Neighborhood group leader fights gun shop in HotSpot area

June 19, 2002|by SCOTT BUTKI

The president of a neighborhood group told the Hagerstown City Council Tuesday that it is concerned about a gun shop opening up in the Hagerstown HotSpot area, but city officials said there was nothing the city could do to stop it.

A gun shop is not the type of business the area needs, said Greg Hannigan, chairman of the Neighborhoods First Broadway-North Group, which has 30 active members and represents 600 people.

He expressed concern someone would break in to the business, which is to be in the 600 block of Potomac Avenue, to steal guns.


"It is a very unwelcome addition to our neighborhood," he said. It will also be an eyesore, he said.

Hannigan said the new business would be the second gun shop in the HotSpot area, a designated high-crime area.

The city does not have any laws that would prevent a gun shop from opening in an area zoned commercial, as is the case with the shop, Economic Development Coordinator Deborah Everhart said.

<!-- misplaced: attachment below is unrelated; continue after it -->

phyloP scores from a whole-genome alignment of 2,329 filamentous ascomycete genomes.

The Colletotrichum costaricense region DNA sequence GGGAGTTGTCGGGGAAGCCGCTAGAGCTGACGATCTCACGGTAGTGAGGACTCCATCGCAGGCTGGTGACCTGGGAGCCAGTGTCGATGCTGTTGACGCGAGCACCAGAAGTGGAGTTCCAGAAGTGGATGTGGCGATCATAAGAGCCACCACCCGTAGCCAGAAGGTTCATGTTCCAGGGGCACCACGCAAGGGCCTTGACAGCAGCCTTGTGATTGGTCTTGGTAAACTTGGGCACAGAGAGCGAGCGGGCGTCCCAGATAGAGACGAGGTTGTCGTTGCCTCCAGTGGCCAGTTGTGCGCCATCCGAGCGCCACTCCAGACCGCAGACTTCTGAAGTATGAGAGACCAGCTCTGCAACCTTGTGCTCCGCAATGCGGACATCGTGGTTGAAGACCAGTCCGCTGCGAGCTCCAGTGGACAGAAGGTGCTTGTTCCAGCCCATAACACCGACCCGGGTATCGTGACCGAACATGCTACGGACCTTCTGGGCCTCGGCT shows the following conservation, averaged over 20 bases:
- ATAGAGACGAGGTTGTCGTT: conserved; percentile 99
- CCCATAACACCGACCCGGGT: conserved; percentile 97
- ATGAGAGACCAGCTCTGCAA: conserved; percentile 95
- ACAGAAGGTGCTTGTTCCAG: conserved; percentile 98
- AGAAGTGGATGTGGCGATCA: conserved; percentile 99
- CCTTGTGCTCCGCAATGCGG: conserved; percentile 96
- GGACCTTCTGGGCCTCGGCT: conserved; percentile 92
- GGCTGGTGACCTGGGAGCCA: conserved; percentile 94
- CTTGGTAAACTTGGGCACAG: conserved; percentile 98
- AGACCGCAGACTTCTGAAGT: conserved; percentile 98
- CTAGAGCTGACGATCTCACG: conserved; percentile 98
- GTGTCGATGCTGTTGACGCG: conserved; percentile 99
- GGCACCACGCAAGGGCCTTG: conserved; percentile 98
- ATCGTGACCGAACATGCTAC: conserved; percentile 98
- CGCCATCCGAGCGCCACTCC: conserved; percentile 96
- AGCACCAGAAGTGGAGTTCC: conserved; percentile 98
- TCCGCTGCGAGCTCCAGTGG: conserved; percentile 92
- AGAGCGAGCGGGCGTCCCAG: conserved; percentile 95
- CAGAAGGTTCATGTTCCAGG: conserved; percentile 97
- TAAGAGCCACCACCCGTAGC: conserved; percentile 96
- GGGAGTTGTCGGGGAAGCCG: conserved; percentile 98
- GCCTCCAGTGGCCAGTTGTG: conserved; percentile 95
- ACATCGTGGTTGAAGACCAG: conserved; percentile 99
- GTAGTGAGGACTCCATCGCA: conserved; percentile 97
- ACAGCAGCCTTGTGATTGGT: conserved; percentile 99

Hannigan said the city should look into having some kind of restrictions on where gun shops can be opened.

Katharine Mackley, who also lives in the area, said she was worried about raising three children close to a gun shop.

"It will attract the wrong kind of person to the neighborhood," including drug dealers and other criminals, she said.

Police Chief Arthur Smith said city police will watch the business carefully.

HotSpot Coordinator Carolyn Brooks said she is concerned.

"It is not the type of business you want to see in any community, especially not in a HotSpot community," Brooks said.

Having a gun shop in the area might hurt efforts to reduce the number of guns in the community, she said.

The Herald-Mail Articles